I know that when you take off to live and work in China, or even visit, there is some research to do, but mostly we work out some simple basic cultural norms, and then deal with things like currency, geography, and all things about touring in the country. My research before I went was minimal - for a start I had a very short period between the time when the idea was 'put in my head' and when I left, so I was more concerned with the documents and paperwork for the job and the visa, and practicalities.
In any case if I had read much about the culture it would not have 'sunk in' because you have to experience it. I have said, that everything I though I knew, I no longer knew. "Nothing" appeared to be the same in China as I had known in Australia (or my other travels). It is impossible to explain, and you probably don't understand until you have been in China for a while, or alternatively had a traditional Chinese person spend time with you in Australia.
It is through reading Xinran's books that I am making sense of some of the things I experienced in China. I have read several of her books, and the latest one, which I have on my Kindle, is "What the Chinese don't eat" written in 2006. If you watch any of the Customs shows on television, you will know that the bane of the life of the folks in Customs is the strange foodstuffs that Chinese bring into Australia, and usually deny that they are carrying food. They take awesome quantities because they believe that in Australia (or whatever country is their destination) they will not be able to buy fresh food, or any food that resembles that which they are familiar with from their home.
When I went to China I did take some food - not much - but a tube of Vegemite was in my luggage. Small supplies compared to what Chinese pack.
In Australia we cannot buy live fish, for example, but to counter this, Chinese bring big swags of dried fish. Certainly we get freshly caught fish, but apart from crabs, they are well dead. Fresh, but dead.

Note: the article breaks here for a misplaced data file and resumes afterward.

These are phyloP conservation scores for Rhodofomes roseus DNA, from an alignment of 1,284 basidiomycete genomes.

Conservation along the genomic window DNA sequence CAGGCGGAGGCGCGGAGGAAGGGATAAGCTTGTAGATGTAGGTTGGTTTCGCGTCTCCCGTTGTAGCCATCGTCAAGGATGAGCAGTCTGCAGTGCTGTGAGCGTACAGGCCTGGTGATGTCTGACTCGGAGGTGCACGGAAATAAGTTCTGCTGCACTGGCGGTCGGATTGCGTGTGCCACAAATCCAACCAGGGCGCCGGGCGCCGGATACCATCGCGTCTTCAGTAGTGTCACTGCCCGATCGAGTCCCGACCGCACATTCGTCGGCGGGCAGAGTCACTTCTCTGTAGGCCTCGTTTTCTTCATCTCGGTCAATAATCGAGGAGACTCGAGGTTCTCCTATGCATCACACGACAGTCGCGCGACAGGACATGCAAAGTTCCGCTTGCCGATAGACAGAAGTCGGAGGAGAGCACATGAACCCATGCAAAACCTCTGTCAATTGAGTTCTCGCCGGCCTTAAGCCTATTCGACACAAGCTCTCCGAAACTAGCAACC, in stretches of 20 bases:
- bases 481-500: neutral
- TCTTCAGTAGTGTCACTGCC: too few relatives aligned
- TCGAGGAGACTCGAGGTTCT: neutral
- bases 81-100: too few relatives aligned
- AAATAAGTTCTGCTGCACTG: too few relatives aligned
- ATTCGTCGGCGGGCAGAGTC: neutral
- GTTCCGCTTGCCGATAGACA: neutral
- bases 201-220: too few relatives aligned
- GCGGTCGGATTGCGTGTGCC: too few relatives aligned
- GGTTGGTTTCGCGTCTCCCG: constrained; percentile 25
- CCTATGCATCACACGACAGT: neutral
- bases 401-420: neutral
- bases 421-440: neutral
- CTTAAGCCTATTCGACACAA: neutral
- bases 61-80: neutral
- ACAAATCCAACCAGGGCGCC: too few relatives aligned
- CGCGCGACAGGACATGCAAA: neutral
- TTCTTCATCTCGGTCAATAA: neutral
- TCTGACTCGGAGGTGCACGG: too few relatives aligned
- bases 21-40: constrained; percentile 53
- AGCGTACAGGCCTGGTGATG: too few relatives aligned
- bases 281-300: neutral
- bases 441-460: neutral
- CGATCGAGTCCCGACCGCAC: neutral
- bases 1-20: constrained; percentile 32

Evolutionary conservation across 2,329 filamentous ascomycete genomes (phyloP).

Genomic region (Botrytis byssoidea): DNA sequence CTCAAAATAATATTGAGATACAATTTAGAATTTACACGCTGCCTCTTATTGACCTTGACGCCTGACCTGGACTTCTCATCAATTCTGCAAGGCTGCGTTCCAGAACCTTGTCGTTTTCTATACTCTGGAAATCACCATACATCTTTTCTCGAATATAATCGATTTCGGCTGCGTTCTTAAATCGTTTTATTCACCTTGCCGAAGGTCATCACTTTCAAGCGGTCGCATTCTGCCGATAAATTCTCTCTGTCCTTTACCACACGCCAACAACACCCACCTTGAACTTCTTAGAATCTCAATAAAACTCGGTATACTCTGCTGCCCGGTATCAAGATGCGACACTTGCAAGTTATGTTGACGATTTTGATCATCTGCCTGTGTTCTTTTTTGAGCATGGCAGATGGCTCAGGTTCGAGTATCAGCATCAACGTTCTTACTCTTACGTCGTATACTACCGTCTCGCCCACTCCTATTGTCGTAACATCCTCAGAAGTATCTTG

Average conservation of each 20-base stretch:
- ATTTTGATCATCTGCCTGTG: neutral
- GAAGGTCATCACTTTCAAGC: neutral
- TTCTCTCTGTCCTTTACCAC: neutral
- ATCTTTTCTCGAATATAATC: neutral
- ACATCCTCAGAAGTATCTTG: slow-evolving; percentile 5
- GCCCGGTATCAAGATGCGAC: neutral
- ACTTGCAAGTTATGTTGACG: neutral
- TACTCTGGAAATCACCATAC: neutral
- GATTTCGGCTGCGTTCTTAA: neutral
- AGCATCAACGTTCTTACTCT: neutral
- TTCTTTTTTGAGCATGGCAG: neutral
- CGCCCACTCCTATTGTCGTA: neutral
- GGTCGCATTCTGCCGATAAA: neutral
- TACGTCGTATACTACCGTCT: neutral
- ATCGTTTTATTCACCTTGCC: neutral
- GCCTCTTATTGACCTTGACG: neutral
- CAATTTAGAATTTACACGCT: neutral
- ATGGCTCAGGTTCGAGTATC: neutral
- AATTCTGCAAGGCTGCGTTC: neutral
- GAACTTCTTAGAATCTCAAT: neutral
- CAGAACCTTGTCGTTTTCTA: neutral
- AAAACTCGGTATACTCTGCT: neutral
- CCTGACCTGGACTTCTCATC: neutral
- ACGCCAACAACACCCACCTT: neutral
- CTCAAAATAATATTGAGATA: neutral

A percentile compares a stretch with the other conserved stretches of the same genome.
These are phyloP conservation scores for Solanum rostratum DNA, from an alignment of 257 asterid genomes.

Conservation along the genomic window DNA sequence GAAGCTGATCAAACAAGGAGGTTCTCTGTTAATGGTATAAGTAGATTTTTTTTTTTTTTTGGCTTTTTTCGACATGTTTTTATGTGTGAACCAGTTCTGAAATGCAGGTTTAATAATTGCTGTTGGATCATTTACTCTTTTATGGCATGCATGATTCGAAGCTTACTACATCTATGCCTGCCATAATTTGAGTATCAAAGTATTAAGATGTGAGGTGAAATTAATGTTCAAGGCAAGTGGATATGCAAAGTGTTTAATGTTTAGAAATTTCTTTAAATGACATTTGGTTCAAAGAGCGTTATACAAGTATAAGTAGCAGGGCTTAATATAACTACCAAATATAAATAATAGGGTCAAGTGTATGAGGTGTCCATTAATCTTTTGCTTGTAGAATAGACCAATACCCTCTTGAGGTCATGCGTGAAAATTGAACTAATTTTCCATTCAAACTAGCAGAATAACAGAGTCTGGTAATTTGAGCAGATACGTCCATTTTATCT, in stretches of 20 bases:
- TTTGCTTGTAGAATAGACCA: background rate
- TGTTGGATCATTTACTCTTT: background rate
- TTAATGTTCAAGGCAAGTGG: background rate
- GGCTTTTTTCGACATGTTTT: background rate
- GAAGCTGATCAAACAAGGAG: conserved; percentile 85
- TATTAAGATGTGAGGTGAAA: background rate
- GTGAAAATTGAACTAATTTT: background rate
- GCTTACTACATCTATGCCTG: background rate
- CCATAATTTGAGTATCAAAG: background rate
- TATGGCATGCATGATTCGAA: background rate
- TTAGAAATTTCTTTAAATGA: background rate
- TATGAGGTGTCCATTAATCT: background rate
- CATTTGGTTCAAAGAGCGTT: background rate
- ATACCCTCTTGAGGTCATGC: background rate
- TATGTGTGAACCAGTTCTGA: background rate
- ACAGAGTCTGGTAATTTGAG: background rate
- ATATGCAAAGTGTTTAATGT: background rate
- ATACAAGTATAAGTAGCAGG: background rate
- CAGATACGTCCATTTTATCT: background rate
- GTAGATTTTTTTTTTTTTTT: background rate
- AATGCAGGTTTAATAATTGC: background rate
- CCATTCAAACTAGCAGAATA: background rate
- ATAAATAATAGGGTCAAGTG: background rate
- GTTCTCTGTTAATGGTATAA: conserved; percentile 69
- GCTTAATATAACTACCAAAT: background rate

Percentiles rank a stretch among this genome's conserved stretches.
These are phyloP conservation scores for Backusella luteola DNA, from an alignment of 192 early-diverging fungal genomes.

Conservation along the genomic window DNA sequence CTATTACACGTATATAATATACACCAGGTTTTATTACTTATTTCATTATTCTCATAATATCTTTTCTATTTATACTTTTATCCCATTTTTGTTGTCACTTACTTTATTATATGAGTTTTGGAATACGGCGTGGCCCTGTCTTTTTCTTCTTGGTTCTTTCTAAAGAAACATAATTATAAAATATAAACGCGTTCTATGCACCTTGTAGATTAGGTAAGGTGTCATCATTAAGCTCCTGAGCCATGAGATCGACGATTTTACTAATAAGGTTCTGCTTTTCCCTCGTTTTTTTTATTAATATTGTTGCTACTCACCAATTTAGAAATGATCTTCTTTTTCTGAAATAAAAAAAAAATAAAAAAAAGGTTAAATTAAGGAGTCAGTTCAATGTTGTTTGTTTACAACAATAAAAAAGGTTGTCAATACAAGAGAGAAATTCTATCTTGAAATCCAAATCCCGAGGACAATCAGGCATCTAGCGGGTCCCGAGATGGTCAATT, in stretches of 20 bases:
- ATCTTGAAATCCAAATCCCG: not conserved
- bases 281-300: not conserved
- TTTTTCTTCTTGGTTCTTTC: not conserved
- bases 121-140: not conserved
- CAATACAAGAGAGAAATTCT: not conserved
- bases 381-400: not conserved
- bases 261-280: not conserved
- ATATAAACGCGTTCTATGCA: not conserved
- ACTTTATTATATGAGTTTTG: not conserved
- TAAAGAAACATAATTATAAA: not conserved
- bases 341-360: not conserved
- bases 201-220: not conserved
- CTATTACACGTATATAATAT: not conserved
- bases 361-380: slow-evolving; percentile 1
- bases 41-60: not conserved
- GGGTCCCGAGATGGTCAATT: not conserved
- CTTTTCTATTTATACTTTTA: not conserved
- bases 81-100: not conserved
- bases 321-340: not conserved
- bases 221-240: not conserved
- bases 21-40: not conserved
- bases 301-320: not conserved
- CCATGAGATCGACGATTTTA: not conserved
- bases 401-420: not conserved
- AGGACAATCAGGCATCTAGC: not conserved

Our meats are treated in a far more hygienic method than in China. I remember seeing the meat markets, with no refrigeration, plenty of flies, and surrounded by streets, people, and a lot lot more. Unlike the more pristine venue of our butcher shops. We can buy very fresh vegetables, and we can buy 'off the farm' if we live close to market gardens.
Last year when 2 students from China came to Australia, I had warned them not to bring any foodstuffs and I explained it well, but the father of one of the girls knew better. Why, I don't know. He was a wealthy man, had not travelled, but he 'knew' that you could bring animal and vegetable products into Australia. I warned Rita, 'be prepared for it to be taken away from you', and make sure you declare it. Her father said that was stupid. Luckily she did declare it, and as I expected it was taken from her. She was distraught when I picked her up at the airport, but I took her in to Brisbane's Valley Chinatown,and she found the strange health things that she had had confiscated. She could easily buy them from a Chinese medicine man here. The girls found that most of the foodstuffs they were familiar with were available here in Australia, and they managed to find their way around our supermarkets or fresh food markets without any problems.
Xinran's book explains so many other differences and why. So much of the culture in China goes back to very early years in their history, and other parts of their culture was shaped by the Cultural Revolution, and the Chinese are still finding their own culture, but now the young people are embracing western culture to the exclusion of their own countries long history and culture. Sad, but true.
When looking for the link for Vegemite, I came across this video - of an old commercial for Vegemite. I wonder what the Chinese would think of this. (My students did not like the taste of Vegemite!)